Dir. Brad Bird. 2011. PG 13. 133mins. Tom Cruise, Jeremy Renner, Simon Pegg, Paula Patton, Michael Nyqvist, Vladimir Mashkov, Josh Holloway, Anil Kapoor, Léa Seydoux.
First published on . Updated on 15 Dec 2011.
When it was announced that Brad Bird, director of The Iron Giant, The Incredibles and Ratatouille, would make his live action debut with this fourth installment in the blockbusting spy caper franchise, expectations were high. Could Bird build on the solid foundations laid by previous M:I instalments to create the series’ first all-round triumph, a film which offered not just the spectacular gadget-fuelled action audiences expect, but a real sense of character and heart?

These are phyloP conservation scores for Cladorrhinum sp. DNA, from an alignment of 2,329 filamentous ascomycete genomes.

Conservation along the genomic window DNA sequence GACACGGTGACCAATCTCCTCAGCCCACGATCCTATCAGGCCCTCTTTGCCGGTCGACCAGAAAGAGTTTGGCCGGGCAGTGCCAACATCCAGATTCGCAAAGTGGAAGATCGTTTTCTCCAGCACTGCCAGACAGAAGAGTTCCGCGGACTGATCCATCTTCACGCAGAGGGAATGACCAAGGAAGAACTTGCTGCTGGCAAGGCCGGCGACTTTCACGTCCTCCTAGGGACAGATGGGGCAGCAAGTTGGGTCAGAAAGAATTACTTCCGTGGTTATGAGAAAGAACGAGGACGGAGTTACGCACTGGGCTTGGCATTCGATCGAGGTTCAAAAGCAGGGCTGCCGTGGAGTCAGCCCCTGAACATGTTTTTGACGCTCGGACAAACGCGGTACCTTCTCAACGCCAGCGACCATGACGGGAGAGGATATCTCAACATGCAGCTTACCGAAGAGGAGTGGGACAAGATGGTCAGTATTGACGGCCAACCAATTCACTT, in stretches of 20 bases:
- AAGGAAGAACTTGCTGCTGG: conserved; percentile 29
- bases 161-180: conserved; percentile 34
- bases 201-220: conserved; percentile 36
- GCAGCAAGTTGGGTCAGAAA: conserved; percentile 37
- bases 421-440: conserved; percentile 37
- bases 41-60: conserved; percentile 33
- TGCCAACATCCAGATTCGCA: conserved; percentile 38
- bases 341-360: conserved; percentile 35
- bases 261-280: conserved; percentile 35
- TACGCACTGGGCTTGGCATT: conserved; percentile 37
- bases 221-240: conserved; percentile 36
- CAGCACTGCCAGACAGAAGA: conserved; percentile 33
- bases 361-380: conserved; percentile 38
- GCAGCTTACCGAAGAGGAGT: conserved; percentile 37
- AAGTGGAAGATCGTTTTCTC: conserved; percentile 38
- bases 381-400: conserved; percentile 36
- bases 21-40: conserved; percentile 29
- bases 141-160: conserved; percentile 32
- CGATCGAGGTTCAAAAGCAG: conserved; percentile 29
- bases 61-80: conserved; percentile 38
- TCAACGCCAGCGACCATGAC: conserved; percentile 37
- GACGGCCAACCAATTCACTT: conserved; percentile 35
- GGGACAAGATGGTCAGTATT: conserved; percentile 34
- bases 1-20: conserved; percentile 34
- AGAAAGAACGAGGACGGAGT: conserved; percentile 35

The answer is a disappointing no, but that doesn’t mean Ghost Protocol is a flop. It’s just another enjoyable, unambitious action movie, sure to satisfy fans of the first three, but unlikely to convert those for whom the prospect of Tom Cruise climbing things and shooting people is of scant interest.
We find rogue American spy and rhyming-slang victim Ethan Hunt (Cruise) languishing in a Moscow jail. The reasons for his incarceration remain obscure but irrelevant, as it’s not long before he’s busted out by his IMF cohorts, who include a peppy Simon Pegg, a surly Jeremy Renner and a rather inconsequential Paula Patton, and tears off on on the trail of yet another madman bent on nuclear war (Michael Nyqvist).
Ghost Protocol plays it strictly by the book: the characters are bland, the plot is over-familiar and the action sequences are resolutely old school. But animator Bird relishes the chance to play with real people – the central suspense sequence, in which Hunt scales Dubai’s Burj Khalifa one-handed, is dizzyingly effective, particularly in IMAX – and the pace rarely slows. Tom Huddleston.